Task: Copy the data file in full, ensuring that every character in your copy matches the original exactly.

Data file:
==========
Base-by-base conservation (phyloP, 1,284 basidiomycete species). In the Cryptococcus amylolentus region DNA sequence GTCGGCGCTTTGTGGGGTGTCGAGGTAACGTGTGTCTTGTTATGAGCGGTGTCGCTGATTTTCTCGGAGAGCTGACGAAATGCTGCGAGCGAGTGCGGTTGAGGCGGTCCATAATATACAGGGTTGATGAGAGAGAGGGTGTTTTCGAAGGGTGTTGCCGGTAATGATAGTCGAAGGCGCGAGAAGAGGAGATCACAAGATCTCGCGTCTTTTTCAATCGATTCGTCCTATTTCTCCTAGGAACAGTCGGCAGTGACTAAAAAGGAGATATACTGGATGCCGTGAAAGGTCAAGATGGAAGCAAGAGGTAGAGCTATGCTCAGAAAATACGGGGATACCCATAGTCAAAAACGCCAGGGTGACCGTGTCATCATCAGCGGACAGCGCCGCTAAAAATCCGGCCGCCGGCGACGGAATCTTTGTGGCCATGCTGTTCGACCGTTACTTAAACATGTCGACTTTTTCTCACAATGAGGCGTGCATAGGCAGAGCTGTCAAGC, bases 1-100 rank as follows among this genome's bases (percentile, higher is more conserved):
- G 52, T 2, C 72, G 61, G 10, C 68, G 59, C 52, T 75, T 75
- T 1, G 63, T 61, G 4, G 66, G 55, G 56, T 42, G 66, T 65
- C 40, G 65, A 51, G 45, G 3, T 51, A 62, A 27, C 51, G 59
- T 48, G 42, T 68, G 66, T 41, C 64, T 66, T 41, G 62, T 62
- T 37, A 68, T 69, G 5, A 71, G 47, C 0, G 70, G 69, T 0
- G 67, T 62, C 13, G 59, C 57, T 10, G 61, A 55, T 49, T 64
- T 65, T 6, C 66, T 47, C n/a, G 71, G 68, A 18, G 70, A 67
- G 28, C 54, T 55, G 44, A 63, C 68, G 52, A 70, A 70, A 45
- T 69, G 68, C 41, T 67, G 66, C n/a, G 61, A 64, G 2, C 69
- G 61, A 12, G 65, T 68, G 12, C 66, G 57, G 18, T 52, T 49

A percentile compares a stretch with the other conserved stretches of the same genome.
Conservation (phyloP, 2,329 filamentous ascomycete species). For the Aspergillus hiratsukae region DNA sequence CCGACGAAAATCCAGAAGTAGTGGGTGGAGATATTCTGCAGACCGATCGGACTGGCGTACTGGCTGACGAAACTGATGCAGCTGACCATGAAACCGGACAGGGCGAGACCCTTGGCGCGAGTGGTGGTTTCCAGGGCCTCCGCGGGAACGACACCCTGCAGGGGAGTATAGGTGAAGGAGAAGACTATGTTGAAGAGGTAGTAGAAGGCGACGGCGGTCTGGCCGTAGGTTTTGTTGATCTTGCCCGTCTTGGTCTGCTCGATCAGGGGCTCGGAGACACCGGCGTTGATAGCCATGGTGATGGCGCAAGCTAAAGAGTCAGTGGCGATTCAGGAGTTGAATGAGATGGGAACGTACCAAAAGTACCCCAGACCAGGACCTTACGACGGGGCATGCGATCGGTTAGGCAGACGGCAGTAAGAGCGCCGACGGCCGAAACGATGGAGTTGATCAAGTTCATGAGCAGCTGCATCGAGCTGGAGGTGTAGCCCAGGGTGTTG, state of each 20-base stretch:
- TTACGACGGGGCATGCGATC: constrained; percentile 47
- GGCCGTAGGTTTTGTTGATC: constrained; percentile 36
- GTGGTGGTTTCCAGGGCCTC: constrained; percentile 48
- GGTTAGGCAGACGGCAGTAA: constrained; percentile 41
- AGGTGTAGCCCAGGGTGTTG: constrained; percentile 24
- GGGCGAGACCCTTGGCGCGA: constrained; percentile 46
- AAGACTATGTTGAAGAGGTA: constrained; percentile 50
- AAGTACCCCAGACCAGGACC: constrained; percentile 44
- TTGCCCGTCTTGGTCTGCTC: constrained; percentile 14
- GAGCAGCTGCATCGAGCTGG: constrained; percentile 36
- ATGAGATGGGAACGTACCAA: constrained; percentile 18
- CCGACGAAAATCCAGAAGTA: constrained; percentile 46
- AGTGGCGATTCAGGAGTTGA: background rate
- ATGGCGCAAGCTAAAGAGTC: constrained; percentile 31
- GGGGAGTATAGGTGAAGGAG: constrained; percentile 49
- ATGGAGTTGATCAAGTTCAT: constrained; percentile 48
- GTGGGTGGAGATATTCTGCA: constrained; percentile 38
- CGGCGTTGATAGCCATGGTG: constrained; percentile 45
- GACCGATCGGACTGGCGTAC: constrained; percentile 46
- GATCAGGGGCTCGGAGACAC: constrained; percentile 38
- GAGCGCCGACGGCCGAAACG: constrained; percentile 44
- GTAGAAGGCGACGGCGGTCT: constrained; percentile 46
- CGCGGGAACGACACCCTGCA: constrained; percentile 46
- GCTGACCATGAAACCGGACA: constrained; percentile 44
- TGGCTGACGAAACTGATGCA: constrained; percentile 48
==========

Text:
Base-by-base conservation (phyloP, 1,284 basidiomycete species). In the Cryptococcus amylolentus region DNA sequence GTCGGCGCTTTGTGGGGTGTCGAGGTAACGTGTGTCTTGTTATGAGCGGTGTCGCTGATTTTCTCGGAGAGCTGACGAAATGCTGCGAGCGAGTGCGGTTGAGGCGGTCCATAATATACAGGGTTGATGAGAGAGAGGGTGTTTTCGAAGGGTGTTGCCGGTAATGATAGTCGAAGGCGCGAGAAGAGGAGATCACAAGATCTCGCGTCTTTTTCAATCGATTCGTCCTATTTCTCCTAGGAACAGTCGGCAGTGACTAAAAAGGAGATATACTGGATGCCGTGAAAGGTCAAGATGGAAGCAAGAGGTAGAGCTATGCTCAGAAAATACGGGGATACCCATAGTCAAAAACGCCAGGGTGACCGTGTCATCATCAGCGGACAGCGCCGCTAAAAATCCGGCCGCCGGCGACGGAATCTTTGTGGCCATGCTGTTCGACCGTTACTTAAACATGTCGACTTTTTCTCACAATGAGGCGTGCATAGGCAGAGCTGTCAAGC, bases 1-100 rank as follows among this genome's bases (percentile, higher is more conserved):
- G 52, T 2, C 72, G 61, G 10, C 68, G 59, C 52, T 75, T 75
- T 1, G 63, T 61, G 4, G 66, G 55, G 56, T 42, G 66, T 65
- C 40, G 65, A 51, G 45, G 3, T 51, A 62, A 27, C 51, G 59
- T 48, G 42, T 68, G 66, T 41, C 64, T 66, T 41, G 62, T 62
- T 37, A 68, T 69, G 5, A 71, G 47, C 0, G 70, G 69, T 0
- G 67, T 62, C 13, G 59, C 57, T 10, G 61, A 55, T 49, T 64
- T 65, T 6, C 66, T 47, C n/a, G 71, G 68, A 18, G 70, A 67
- G 28, C 54, T 55, G 44, A 63, C 68, G 52, A 70, A 70, A 45
- T 69, G 68, C 41, T 67, G 66, C n/a, G 61, A 64, G 2, C 69
- G 61, A 12, G 65, T 68, G 12, C 66, G 57, G 18, T 52, T 49

A percentile compares a stretch with the other conserved stretches of the same genome.
Conservation (phyloP, 2,329 filamentous ascomycete species). For the Aspergillus hiratsukae region DNA sequence CCGACGAAAATCCAGAAGTAGTGGGTGGAGATATTCTGCAGACCGATCGGACTGGCGTACTGGCTGACGAAACTGATGCAGCTGACCATGAAACCGGACAGGGCGAGACCCTTGGCGCGAGTGGTGGTTTCCAGGGCCTCCGCGGGAACGACACCCTGCAGGGGAGTATAGGTGAAGGAGAAGACTATGTTGAAGAGGTAGTAGAAGGCGACGGCGGTCTGGCCGTAGGTTTTGTTGATCTTGCCCGTCTTGGTCTGCTCGATCAGGGGCTCGGAGACACCGGCGTTGATAGCCATGGTGATGGCGCAAGCTAAAGAGTCAGTGGCGATTCAGGAGTTGAATGAGATGGGAACGTACCAAAAGTACCCCAGACCAGGACCTTACGACGGGGCATGCGATCGGTTAGGCAGACGGCAGTAAGAGCGCCGACGGCCGAAACGATGGAGTTGATCAAGTTCATGAGCAGCTGCATCGAGCTGGAGGTGTAGCCCAGGGTGTTG, state of each 20-base stretch:
- TTACGACGGGGCATGCGATC: constrained; percentile 47
- GGCCGTAGGTTTTGTTGATC: constrained; percentile 36
- GTGGTGGTTTCCAGGGCCTC: constrained; percentile 48
- GGTTAGGCAGACGGCAGTAA: constrained; percentile 41
- AGGTGTAGCCCAGGGTGTTG: constrained; percentile 24
- GGGCGAGACCCTTGGCGCGA: constrained; percentile 46
- AAGACTATGTTGAAGAGGTA: constrained; percentile 50
- AAGTACCCCAGACCAGGACC: constrained; percentile 44
- TTGCCCGTCTTGGTCTGCTC: constrained; percentile 14
- GAGCAGCTGCATCGAGCTGG: constrained; percentile 36
- ATGAGATGGGAACGTACCAA: constrained; percentile 18
- CCGACGAAAATCCAGAAGTA: constrained; percentile 46
- AGTGGCGATTCAGGAGTTGA: background rate
- ATGGCGCAAGCTAAAGAGTC: constrained; percentile 31
- GGGGAGTATAGGTGAAGGAG: constrained; percentile 49
- ATGGAGTTGATCAAGTTCAT: constrained; percentile 48
- GTGGGTGGAGATATTCTGCA: constrained; percentile 38
- CGGCGTTGATAGCCATGGTG: constrained; percentile 45
- GACCGATCGGACTGGCGTAC: constrained; percentile 46
- GATCAGGGGCTCGGAGACAC: constrained; percentile 38
- GAGCGCCGACGGCCGAAACG: constrained; percentile 44
- GTAGAAGGCGACGGCGGTCT: constrained; percentile 46
- CGCGGGAACGACACCCTGCA: constrained; percentile 46
- GCTGACCATGAAACCGGACA: constrained; percentile 44
- TGGCTGACGAAACTGATGCA: constrained; percentile 48